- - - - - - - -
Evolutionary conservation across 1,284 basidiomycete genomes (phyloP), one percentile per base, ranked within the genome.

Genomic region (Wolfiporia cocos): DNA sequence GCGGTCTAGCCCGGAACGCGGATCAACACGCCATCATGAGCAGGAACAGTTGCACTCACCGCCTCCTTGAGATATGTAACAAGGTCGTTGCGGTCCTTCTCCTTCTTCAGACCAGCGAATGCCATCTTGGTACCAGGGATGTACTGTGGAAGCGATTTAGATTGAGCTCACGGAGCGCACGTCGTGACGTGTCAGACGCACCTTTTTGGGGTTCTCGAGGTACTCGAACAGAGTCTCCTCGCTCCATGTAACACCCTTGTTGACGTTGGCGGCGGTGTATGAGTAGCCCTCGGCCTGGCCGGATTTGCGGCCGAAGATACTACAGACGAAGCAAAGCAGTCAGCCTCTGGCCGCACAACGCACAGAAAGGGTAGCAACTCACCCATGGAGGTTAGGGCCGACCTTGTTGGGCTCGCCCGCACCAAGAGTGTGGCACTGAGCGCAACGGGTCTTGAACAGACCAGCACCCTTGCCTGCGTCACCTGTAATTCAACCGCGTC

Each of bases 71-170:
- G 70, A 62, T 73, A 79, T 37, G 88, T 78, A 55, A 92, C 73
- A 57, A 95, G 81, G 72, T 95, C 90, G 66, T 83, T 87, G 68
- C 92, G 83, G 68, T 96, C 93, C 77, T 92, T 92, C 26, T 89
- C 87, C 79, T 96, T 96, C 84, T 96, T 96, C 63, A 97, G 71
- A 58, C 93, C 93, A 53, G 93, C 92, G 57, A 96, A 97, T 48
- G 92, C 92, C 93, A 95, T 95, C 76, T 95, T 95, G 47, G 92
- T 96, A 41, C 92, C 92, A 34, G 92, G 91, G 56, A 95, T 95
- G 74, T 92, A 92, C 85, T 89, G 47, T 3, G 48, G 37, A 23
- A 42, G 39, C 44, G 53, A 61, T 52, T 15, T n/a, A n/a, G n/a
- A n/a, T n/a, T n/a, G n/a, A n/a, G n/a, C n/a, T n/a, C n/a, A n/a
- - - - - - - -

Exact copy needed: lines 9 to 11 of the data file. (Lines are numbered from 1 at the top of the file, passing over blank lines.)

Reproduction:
- G 92, C 92, C 93, A 95, T 95, C 76, T 95, T 95, G 47, G 92
- T 96, A 41, C 92, C 92, A 34, G 92, G 91, G 56, A 95, T 95
- G 74, T 92, A 92, C 85, T 89, G 47, T 3, G 48, G 37, A 23